Weaving-mats-South-West-Bay-Malekula

Mat-weaving is one of the women’s main occupations. They weave mats for home as well as for sale in big towns like Port Villa in order to generate a small income that usually contributes to the ridiculously high school fees they must pay for their children each year.

The-baker-of-Wintua-village-South-West-Bay-Malekula

Another documentary image taken inside of the village bakery. The baker is cleaning out the ash before putting the bread inside the oven. Once I am home, near a fast connection I’ll try to post some video that I did in this very atmospheric little spot.

Old-chief-South-West-Bay-Malekula

George’s uncle is one of the highest chiefs in South West Bay, people like him are an “attraction” in their own right, they are living history and chatting to folks like that is always a highlight of any trip. George’s uncle (his name escapes me, it was a long traditional name, not a Western one) had never had a white man in his house before, so he felt a little nervous when I came to photograph him there. He still had reservations about white people in general because in his youth the presence of a white man was usually bad news. He signed to me that they used to kill the locals by making the cutting of a neck gesture with his hand.

My presence I was sure left him pretty puzzled. I was using the off camera flash in a soft box, which meant that I’d click the button on the camera and the flash would go off (away from the camera). George later confirmed that the flash was indeed a source of bewilderment and amusement as his uncle told fellow elders “This white man came to take my picture. He pressed the button in one place and then this bright light would go off in another place! He’d talk to his woman, she’d press something on the thing that makes the light and then the same thing would happen again, over and over!”

The-coastline-South-West-Bay-Malekula

South West Bay is stunningly beautiful. I am not a landscape photographer, but even I was seduced by the scenery of dramatic, red, cliffs and greenery lining the shore. There are much more scenes for the landscape photographer and if I was one of them I’d probably stay even longer.

Boy-in-Canoe-South-West-Bay-Malekula

More beautiful nature  (click the image for larger size) and another youngster in a canoe. This is in fact a lagoon about a half hour’s walk from George’s house. Beautiful place, warm people and you only have to dip the net in for a few minutes before you catch fish. Once the traditional owner of this area builds a thatched bungalow, this will be a great place to spend a couple of days.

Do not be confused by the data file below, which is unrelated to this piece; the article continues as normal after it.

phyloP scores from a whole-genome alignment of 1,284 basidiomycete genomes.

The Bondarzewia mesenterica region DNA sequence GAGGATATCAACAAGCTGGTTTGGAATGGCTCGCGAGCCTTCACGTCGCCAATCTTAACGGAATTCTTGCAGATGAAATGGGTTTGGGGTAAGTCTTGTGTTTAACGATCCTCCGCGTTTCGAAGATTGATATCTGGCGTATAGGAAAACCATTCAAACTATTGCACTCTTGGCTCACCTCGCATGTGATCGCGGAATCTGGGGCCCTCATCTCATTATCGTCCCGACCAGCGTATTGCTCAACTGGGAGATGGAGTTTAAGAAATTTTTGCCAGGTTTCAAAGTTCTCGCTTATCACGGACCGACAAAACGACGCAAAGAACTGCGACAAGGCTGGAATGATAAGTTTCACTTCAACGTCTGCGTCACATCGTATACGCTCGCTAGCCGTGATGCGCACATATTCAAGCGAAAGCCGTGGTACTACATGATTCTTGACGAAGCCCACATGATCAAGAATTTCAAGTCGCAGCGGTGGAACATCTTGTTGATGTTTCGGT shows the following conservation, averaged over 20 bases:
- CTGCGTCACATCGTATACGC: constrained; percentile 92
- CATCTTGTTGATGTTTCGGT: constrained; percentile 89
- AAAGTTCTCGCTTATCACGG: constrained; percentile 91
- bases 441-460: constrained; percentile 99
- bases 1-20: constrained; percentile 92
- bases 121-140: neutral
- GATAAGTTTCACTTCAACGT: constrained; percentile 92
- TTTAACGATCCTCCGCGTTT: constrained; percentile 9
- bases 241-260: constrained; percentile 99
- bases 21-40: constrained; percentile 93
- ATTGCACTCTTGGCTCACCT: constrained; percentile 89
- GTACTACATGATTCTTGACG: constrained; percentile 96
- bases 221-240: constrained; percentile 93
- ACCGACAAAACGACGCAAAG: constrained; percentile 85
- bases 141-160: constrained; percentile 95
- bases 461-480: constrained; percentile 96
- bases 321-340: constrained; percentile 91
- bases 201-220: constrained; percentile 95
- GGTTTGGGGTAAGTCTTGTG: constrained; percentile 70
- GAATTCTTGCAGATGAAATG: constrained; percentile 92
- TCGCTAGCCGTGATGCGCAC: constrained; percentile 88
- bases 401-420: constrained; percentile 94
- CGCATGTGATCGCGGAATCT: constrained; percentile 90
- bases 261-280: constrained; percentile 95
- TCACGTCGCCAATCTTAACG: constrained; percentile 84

Trees-at-sunset-South-West-Bay-Malekula

Just a few hundred meters from the lagoon, you come to this place, which made me feel a little like I was in a forest in Europe. The setting sun made for a perfect lighting scenario and I couldn’t resist making a couple of exposures.

Some final words: For those who are into photography and interested in visiting Vanuatu there are some good news. Through working with me George learned a good bit about what sort of stuff more serious photographers might be interested in. In other words he knows that we don’t like cheesy pictures of kids giving us the thumbs up (very common in Vanuatu) or people standing with their hands by their sides like soldiers before a march. He also understands that sometimes real life is the most fascinating subject of all, so he can help the photographers get access to shoot stuff like that.

I might be doing a workshop in Vanuatu at some stage and if I do there will only ever be one. However for the more independent minded or more advanced photographers, I highly recommend you to get over to South West Bay and to let George show you around. I’ve only scratched the surface here. There’s reportedly a great reef for those who love shooting underwater (I had left my housing near the airport not knowing this) you can go on a wild pig hunt with a couple of dudes with bush knives and a pack of dogs. There are more traditional villages and fascinating elders in the mountains and some folks shoot river fish with bows and arrows.

Oh and did I mention that the whole thing will be extremely affordable, especially by Vanuatu standards? Whatever you pay will go directly to the community, there are no middle-man organizations (as is often the case when you do things through bigger companies). I don’t get anything out of it apart from satisfaction in knowing that I helped someone.  I’ll post more on the prices and the possibilities at a later stage, but if anyone is already interested, feel free  to contact me via this blog or the email on my website.

My workshop revisited and thoughts on the post-processing tutorial.

April 27, 2009

Kyms-Image

I know that I’m not posting to the blog very consistently, but hey, it’s challenging to think up meaningful content, while you’re also busy doing many other things. I’ll get better.

About the above photo – “Jodhpur Sweets-Maker”. It belongs to Kym Morris, the talented young woman who joined me for a private photo workshop around off-the-beaten-track Rajasthan. This was my favorite image of hers from our workshop. I remember that I was a little surprised when she showed it to me.